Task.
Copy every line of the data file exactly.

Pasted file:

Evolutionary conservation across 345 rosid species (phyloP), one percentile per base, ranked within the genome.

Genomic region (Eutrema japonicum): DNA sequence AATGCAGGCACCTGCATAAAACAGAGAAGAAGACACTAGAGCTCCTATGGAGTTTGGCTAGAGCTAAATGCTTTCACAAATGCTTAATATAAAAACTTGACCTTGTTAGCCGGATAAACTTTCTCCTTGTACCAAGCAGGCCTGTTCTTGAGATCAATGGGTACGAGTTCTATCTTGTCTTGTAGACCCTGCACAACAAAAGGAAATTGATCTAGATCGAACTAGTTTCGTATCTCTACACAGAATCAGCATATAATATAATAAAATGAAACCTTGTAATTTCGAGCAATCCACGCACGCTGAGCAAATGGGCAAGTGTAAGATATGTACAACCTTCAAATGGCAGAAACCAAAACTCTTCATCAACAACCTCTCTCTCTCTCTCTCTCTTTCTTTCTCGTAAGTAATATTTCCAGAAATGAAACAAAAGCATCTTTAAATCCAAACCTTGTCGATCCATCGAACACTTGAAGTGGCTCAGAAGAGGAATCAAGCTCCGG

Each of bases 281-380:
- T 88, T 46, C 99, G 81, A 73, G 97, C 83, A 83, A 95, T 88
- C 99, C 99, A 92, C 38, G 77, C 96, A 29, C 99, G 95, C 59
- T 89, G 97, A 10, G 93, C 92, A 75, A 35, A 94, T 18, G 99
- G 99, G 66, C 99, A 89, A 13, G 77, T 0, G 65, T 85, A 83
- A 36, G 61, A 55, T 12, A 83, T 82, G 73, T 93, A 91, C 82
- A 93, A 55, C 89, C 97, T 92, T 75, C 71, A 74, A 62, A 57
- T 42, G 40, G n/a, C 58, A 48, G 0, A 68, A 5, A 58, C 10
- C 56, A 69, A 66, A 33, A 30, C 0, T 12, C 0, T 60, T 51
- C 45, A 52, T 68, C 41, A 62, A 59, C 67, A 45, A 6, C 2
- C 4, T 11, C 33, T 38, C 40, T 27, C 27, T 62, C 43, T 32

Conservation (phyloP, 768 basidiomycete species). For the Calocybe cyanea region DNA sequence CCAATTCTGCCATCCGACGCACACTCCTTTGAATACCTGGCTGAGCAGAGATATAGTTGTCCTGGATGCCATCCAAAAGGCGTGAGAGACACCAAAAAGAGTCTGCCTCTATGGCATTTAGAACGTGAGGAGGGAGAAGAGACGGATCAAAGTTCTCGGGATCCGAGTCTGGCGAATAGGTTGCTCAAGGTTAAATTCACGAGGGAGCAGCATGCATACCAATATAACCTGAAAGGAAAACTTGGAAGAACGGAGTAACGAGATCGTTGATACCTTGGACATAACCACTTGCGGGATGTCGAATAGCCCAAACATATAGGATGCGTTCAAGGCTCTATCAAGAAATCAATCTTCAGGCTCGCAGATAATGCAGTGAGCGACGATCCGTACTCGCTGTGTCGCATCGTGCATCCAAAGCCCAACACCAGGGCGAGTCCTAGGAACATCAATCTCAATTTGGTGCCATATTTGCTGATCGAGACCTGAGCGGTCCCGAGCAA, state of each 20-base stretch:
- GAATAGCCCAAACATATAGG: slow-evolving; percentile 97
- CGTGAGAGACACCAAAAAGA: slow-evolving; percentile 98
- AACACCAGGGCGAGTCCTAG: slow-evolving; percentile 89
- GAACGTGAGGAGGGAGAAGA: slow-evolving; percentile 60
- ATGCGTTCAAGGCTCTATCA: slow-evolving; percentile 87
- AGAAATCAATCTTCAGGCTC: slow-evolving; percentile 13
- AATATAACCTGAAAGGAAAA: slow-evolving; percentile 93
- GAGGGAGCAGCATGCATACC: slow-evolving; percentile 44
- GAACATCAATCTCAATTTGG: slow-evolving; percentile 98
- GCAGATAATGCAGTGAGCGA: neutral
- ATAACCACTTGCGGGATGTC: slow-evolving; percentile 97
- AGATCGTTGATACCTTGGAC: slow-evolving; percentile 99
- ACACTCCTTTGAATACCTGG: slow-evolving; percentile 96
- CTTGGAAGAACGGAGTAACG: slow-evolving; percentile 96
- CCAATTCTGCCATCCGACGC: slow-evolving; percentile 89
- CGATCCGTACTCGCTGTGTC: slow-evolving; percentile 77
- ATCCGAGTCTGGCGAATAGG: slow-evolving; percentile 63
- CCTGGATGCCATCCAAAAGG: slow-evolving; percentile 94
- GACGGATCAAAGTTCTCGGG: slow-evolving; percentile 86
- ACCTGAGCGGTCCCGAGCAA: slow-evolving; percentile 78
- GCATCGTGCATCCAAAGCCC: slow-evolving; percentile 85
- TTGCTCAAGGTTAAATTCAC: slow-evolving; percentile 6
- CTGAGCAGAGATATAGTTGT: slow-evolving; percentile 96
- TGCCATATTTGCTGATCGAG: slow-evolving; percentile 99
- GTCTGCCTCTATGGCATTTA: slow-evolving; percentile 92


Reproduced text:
Evolutionary conservation across 345 rosid species (phyloP), one percentile per base, ranked within the genome.

Genomic region (Eutrema japonicum): DNA sequence AATGCAGGCACCTGCATAAAACAGAGAAGAAGACACTAGAGCTCCTATGGAGTTTGGCTAGAGCTAAATGCTTTCACAAATGCTTAATATAAAAACTTGACCTTGTTAGCCGGATAAACTTTCTCCTTGTACCAAGCAGGCCTGTTCTTGAGATCAATGGGTACGAGTTCTATCTTGTCTTGTAGACCCTGCACAACAAAAGGAAATTGATCTAGATCGAACTAGTTTCGTATCTCTACACAGAATCAGCATATAATATAATAAAATGAAACCTTGTAATTTCGAGCAATCCACGCACGCTGAGCAAATGGGCAAGTGTAAGATATGTACAACCTTCAAATGGCAGAAACCAAAACTCTTCATCAACAACCTCTCTCTCTCTCTCTCTCTTTCTTTCTCGTAAGTAATATTTCCAGAAATGAAACAAAAGCATCTTTAAATCCAAACCTTGTCGATCCATCGAACACTTGAAGTGGCTCAGAAGAGGAATCAAGCTCCGG

Each of bases 281-380:
- T 88, T 46, C 99, G 81, A 73, G 97, C 83, A 83, A 95, T 88
- C 99, C 99, A 92, C 38, G 77, C 96, A 29, C 99, G 95, C 59
- T 89, G 97, A 10, G 93, C 92, A 75, A 35, A 94, T 18, G 99
- G 99, G 66, C 99, A 89, A 13, G 77, T 0, G 65, T 85, A 83
- A 36, G 61, A 55, T 12, A 83, T 82, G 73, T 93, A 91, C 82
- A 93, A 55, C 89, C 97, T 92, T 75, C 71, A 74, A 62, A 57
- T 42, G 40, G n/a, C 58, A 48, G 0, A 68, A 5, A 58, C 10
- C 56, A 69, A 66, A 33, A 30, C 0, T 12, C 0, T 60, T 51
- C 45, A 52, T 68, C 41, A 62, A 59, C 67, A 45, A 6, C 2
- C 4, T 11, C 33, T 38, C 40, T 27, C 27, T 62, C 43, T 32

Conservation (phyloP, 768 basidiomycete species). For the Calocybe cyanea region DNA sequence CCAATTCTGCCATCCGACGCACACTCCTTTGAATACCTGGCTGAGCAGAGATATAGTTGTCCTGGATGCCATCCAAAAGGCGTGAGAGACACCAAAAAGAGTCTGCCTCTATGGCATTTAGAACGTGAGGAGGGAGAAGAGACGGATCAAAGTTCTCGGGATCCGAGTCTGGCGAATAGGTTGCTCAAGGTTAAATTCACGAGGGAGCAGCATGCATACCAATATAACCTGAAAGGAAAACTTGGAAGAACGGAGTAACGAGATCGTTGATACCTTGGACATAACCACTTGCGGGATGTCGAATAGCCCAAACATATAGGATGCGTTCAAGGCTCTATCAAGAAATCAATCTTCAGGCTCGCAGATAATGCAGTGAGCGACGATCCGTACTCGCTGTGTCGCATCGTGCATCCAAAGCCCAACACCAGGGCGAGTCCTAGGAACATCAATCTCAATTTGGTGCCATATTTGCTGATCGAGACCTGAGCGGTCCCGAGCAA, state of each 20-base stretch:
- GAATAGCCCAAACATATAGG: slow-evolving; percentile 97
- CGTGAGAGACACCAAAAAGA: slow-evolving; percentile 98
- AACACCAGGGCGAGTCCTAG: slow-evolving; percentile 89
- GAACGTGAGGAGGGAGAAGA: slow-evolving; percentile 60
- ATGCGTTCAAGGCTCTATCA: slow-evolving; percentile 87
- AGAAATCAATCTTCAGGCTC: slow-evolving; percentile 13
- AATATAACCTGAAAGGAAAA: slow-evolving; percentile 93
- GAGGGAGCAGCATGCATACC: slow-evolving; percentile 44
- GAACATCAATCTCAATTTGG: slow-evolving; percentile 98
- GCAGATAATGCAGTGAGCGA: neutral
- ATAACCACTTGCGGGATGTC: slow-evolving; percentile 97
- AGATCGTTGATACCTTGGAC: slow-evolving; percentile 99
- ACACTCCTTTGAATACCTGG: slow-evolving; percentile 96
- CTTGGAAGAACGGAGTAACG: slow-evolving; percentile 96
- CCAATTCTGCCATCCGACGC: slow-evolving; percentile 89
- CGATCCGTACTCGCTGTGTC: slow-evolving; percentile 77
- ATCCGAGTCTGGCGAATAGG: slow-evolving; percentile 63
- CCTGGATGCCATCCAAAAGG: slow-evolving; percentile 94
- GACGGATCAAAGTTCTCGGG: slow-evolving; percentile 86
- ACCTGAGCGGTCCCGAGCAA: slow-evolving; percentile 78
- GCATCGTGCATCCAAAGCCC: slow-evolving; percentile 85
- TTGCTCAAGGTTAAATTCAC: slow-evolving; percentile 6
- CTGAGCAGAGATATAGTTGT: slow-evolving; percentile 96
- TGCCATATTTGCTGATCGAG: slow-evolving; percentile 99
- GTCTGCCTCTATGGCATTTA: slow-evolving; percentile 92